If you are interested in the field of dermatology, a dermatology rotation will help you decide if it’s a right fit for you and give you a huge advantage when applying to jobs as a PA-C. Here are a few tips that can help you prepare.
Review the common things first
Know the bread and butter of a typical outpatient clinic day. You will see lots of benign lesions (seborrheic keratosis, cherry angiomas), precancerous lesions (actinic keratosis), various skin cancers (basal cell, squamous cell, melanoma), inflammatory conditions (eczema, atopic dermatitis, psoriasis), and more.
Another good tip is going in your first week and seeing what’s on the schedule, and making a list of common things that you see and review those topics first, as you’ll likely keep seeing them throughout your rotation.
Learn to speak the language
If you want to stand out to your preceptors, learn to speak the language. Learn the common terms to describe lesions. Describing a rash using a primary and secondary morphology term, size, demarcation, color, and distribution can be helpful to picture what the rash looks like before seeing the patient. This further helps you and your preceptor figure out the skin condition.
- Primary skin lesion: lesions not altered by manipulation/complication or trauma (macule, patch, papule, plaque, nodule, tumor)
- Demarcation: Is the lesion(s) clearly defined or not?
- Color: hypopigmented (reduced color), depigmented (complete loss of skin color), hyperpigmented (dark color), erythematous (red), pink, dusky, purple
- Secondary skin lesion: from some of manipulation, complication or trauma
- Distribution: Where is it located? On the face, generalized, asymmetrical or bilaterally symmetrical.
- A good source: https://dermnetnz.org/topics/terminology/
Learn the different types of procedures
You will almost always do some sort of procedure with each patient in dermatology. Procedures can range from a shave, punch, excisional biopsy to freezing lesions with liquid nitrogen, and even curretteing lesions. Get familiar with certain biopsies and learn the pattern of why certain biopsies are appropriate for certain skin conditions/lesions. It’s always helpful to have a pair of gloves on and get ahead and start setting up for a procedure when you hear what the procedure will be.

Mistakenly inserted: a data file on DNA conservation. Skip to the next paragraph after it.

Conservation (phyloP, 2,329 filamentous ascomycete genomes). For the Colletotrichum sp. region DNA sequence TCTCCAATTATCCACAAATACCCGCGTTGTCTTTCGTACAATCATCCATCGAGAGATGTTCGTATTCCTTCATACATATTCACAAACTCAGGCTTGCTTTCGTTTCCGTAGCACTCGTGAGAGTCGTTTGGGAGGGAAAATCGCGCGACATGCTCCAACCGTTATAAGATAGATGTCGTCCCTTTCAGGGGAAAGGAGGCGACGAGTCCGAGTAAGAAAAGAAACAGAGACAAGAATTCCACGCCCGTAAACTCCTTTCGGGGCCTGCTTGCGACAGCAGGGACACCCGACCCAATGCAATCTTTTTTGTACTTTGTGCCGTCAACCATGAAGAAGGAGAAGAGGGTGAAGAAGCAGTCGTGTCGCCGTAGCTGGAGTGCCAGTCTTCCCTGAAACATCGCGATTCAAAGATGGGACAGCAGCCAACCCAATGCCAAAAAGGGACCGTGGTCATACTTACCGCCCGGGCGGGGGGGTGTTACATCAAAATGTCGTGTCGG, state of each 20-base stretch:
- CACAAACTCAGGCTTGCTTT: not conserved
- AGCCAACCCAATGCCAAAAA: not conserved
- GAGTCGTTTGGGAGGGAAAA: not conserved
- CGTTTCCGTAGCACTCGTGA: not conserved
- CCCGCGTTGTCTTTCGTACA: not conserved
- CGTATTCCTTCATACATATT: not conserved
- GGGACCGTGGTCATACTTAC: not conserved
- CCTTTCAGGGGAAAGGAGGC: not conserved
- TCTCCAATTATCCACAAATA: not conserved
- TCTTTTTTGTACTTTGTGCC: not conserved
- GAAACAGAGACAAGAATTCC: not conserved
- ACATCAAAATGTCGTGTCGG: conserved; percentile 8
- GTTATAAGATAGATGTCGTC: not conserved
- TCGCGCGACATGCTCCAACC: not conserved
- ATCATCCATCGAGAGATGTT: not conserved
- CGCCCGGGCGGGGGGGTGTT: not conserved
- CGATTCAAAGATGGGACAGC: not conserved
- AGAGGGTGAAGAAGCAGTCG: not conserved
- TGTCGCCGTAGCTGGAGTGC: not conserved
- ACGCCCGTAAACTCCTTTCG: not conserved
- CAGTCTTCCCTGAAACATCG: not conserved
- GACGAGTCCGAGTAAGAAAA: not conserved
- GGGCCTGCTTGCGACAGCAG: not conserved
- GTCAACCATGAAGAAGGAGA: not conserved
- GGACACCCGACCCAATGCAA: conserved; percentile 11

Make the most of your experience
Dermatology offers a lot of hands on experience, including assisting with biopsies, surgeries, and procedures. If your preceptor is looking at a slide looking for signs of a fungal or yeast growth or even scabies, look at the slide as well. If your preceptor is or works with a MOHS surgeon (performs micrographic surgery to treat skin cancers in tissue sparing areas), look at the slides as well and questions about the pathology.
A lot of these textbooks should be available to you through your institution so check with your library first before investing in these textbooks
- Fitzpatrick: An easy read and great photo examples.
- Habif: A good introduction to dermatology for students.
- Lookingbill and Marks’ Principles of Dermatology: Comparable to Habif, both text books are great introductory books for dermatology and easy to read.
- Visualdx: When I was a student my program allowed us free access to this app, and this is my favorite app to use in dermatology. They show concise details about skin conditions and show images of different skin conditions in various skin types. A must!
- Uptodate: Great algorithms and shares clinical trial data with treatment options.
- Epocrates: Helpful to see dosages, interactions with drugs and other medications.
Audrey is a board certified physician assistant who practices in dermatology. She is an advocate for dermatology for all skin types and enjoys discussing and educating on not only skincare, but also medical education. For collaborations or inquiries, please visit Audrey on Instagram @audreythepa.
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